Is there such a thing as "Play Like an Eagle" ?

Is there such a thing as "Play Like an Eagle" ?

Eagles

Is there such a thing as "Play Like an Eagle" ?

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Just spit-balling here… Kinda celebrating a 2-2 record at the quarter mark, realizing how much worse things could be…

Can you imagine being a Cincinnati Bengals fan right now? 0-4 with no end in sight, really. How does that happen with such “proven” talent on the payroll?

There is an intangible element in the sport of full-contact football which keeps us as fans coming back for more. That would be a combination of “empathy” and “sympathy”. Call it “emsympathy” ?

It’s like this— most of you reading this have actually played the game at some level, or at least took part in impromptu gatherings of guys (and gals) who broke out the pigskin and agreed to pretend we’re the Kennedy’s.

So you quickly learned the physicality of the sport at its most basic level. And that level included two primal experiences: my opponent is allowed to run around me, and also over me.

At some eventual limit of pain tolerance and/or conditioning stress, you decided it was time to stop playing this sport you loved.

Nothing wrong with that.

But here is why you are hooked on the NFL— because somewhere deep in the the most valiant portions of your brain you are responding to the call to arms which every team in the NFL is sounding around about Week 5.

You are subconsciously wondering, could I in my prime have filled the void?

That’s the basis of why we identify so closely with our home team. We want to feel a part of a team effort, and we take it as a personal identification.

Maybe that’s the hook of all successful entertainment enterprises— they create the believable illusion that the spectator is involved in the success of the enterprise.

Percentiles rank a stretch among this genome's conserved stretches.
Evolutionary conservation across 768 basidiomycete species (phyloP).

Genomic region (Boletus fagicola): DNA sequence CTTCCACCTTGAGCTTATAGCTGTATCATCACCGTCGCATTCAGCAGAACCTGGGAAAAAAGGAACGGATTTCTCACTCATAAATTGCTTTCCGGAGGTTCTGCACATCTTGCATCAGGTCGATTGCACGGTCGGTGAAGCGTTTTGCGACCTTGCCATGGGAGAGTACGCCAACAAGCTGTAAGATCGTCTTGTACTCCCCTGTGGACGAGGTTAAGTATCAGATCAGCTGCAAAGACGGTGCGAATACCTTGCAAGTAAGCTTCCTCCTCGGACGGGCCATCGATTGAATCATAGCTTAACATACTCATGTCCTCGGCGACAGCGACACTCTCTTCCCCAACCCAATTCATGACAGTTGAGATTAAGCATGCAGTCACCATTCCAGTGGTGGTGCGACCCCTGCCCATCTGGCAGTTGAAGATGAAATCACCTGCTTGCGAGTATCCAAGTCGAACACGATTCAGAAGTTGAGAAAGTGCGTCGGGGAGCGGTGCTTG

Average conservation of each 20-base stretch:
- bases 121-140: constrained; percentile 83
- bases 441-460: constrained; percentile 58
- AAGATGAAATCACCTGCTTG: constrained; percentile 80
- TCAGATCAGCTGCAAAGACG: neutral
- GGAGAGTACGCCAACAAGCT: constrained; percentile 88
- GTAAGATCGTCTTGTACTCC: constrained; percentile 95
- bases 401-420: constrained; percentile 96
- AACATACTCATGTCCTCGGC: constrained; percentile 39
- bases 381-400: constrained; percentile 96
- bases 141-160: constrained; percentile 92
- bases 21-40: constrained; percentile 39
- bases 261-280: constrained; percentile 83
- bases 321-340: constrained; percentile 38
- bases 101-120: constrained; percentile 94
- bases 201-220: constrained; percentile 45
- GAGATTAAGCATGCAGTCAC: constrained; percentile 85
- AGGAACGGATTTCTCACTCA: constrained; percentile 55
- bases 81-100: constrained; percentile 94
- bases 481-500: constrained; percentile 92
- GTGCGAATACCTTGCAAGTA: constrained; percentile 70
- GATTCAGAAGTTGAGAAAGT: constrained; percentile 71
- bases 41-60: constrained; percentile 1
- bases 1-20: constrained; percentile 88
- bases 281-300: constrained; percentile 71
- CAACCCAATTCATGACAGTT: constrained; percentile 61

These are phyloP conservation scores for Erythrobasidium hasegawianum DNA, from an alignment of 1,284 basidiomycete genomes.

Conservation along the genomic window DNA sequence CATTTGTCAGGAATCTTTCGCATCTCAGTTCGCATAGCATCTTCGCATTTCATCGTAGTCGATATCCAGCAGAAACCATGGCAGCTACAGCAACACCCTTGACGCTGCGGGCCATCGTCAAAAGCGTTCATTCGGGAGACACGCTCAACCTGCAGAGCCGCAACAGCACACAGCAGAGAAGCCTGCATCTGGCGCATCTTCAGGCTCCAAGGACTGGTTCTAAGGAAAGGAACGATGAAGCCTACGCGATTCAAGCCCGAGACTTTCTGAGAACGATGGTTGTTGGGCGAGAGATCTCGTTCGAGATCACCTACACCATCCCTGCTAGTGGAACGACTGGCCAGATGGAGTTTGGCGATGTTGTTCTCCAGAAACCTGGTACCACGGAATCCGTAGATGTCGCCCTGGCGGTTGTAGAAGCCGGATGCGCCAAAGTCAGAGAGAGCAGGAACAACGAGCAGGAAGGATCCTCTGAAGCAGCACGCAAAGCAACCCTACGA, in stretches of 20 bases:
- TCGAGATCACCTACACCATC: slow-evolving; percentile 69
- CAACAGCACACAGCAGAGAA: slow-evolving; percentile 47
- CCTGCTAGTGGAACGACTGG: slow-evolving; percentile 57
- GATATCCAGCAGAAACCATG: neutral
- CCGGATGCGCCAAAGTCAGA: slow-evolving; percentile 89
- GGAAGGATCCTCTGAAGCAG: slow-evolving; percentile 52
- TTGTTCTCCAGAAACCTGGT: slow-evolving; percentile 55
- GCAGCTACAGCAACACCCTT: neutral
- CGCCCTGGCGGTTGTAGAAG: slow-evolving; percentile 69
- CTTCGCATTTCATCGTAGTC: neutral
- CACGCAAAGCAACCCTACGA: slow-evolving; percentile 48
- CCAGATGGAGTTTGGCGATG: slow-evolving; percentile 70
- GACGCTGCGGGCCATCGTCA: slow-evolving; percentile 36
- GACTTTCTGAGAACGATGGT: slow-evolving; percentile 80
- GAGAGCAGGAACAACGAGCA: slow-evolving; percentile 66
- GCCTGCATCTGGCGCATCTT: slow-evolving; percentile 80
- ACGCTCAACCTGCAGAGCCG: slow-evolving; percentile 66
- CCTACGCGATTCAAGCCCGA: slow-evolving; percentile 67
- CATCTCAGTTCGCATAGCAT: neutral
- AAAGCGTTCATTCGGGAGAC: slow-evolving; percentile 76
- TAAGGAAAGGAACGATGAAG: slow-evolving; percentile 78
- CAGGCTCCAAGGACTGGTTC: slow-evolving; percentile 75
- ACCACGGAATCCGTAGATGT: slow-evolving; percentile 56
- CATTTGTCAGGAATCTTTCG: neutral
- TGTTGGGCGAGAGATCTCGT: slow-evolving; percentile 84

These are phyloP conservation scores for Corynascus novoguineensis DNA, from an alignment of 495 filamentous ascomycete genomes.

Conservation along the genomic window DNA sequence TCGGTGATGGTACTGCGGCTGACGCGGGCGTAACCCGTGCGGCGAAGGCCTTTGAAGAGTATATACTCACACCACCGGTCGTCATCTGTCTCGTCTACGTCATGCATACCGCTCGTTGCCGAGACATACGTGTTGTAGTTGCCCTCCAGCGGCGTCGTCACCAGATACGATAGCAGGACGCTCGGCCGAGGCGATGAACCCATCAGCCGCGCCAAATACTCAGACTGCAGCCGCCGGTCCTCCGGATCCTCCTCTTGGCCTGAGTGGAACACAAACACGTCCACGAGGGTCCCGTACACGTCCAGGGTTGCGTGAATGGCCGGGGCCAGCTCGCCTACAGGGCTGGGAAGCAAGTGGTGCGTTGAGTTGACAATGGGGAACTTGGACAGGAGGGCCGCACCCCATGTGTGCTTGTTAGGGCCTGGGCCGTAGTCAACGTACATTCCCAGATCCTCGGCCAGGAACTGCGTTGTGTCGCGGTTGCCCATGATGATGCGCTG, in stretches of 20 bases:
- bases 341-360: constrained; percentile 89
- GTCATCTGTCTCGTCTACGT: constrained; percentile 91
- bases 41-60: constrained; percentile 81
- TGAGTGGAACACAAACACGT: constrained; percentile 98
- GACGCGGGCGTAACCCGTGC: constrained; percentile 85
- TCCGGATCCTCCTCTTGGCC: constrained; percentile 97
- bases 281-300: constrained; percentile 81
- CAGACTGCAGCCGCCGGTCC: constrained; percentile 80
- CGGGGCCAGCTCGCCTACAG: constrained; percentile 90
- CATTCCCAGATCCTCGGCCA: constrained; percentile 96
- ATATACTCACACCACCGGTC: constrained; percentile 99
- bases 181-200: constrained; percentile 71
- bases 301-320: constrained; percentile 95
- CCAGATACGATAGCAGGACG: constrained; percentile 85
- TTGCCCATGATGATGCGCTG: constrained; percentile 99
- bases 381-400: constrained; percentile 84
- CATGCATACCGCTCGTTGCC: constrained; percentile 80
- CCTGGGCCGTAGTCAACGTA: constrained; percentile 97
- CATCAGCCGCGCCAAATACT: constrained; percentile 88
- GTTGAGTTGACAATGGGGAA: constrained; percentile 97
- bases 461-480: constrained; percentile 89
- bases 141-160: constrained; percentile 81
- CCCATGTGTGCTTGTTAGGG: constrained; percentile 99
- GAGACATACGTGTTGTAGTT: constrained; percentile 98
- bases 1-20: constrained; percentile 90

Anyway, “Play Like an Eagle” will need to be defined for some new additions. This roster is turning over faster than my 1998 Montgomery Ward Yardmaster ever could…

The Atlanta Falcons, in need of safety help, traded linebacker Duke Riley and a 2020 sixth-round draft pick to the Philadelphia Eagles for safety Johnathan Cyprien and a ’20 seventh-round draft pick, the teams announced Monday.

Cyprien, 29, had started 70 career games in six seasons, including four years as a starting strong safety in Jacksonville, where the Jaguars run a scheme similar to that of the Falcons. The 6-foot-1, 211-pound Cyprien is known more as an in-the-box safety but has been a liability in coverage. He has played only sporadically in the barest sense for the Eagles this season.

The Falcons lost their in-the-box safety when strong safety Keanu Neal suffered a season-ending left Achilles tear against Indianapolis. Neal had surgery last Thursday and is expected to make a full recovery. However, the 1-3 Falcons need another body capable of contributing immediately, particularly with tackling.

Coach Dan Quinn said after Neal’s injury he would explore all options at strong safety. The Falcons brought in veterans T.J. McDonald and George IIoka for workouts without signing either of them. Then the team elevated strong safety Jamal Carter from the practice squad.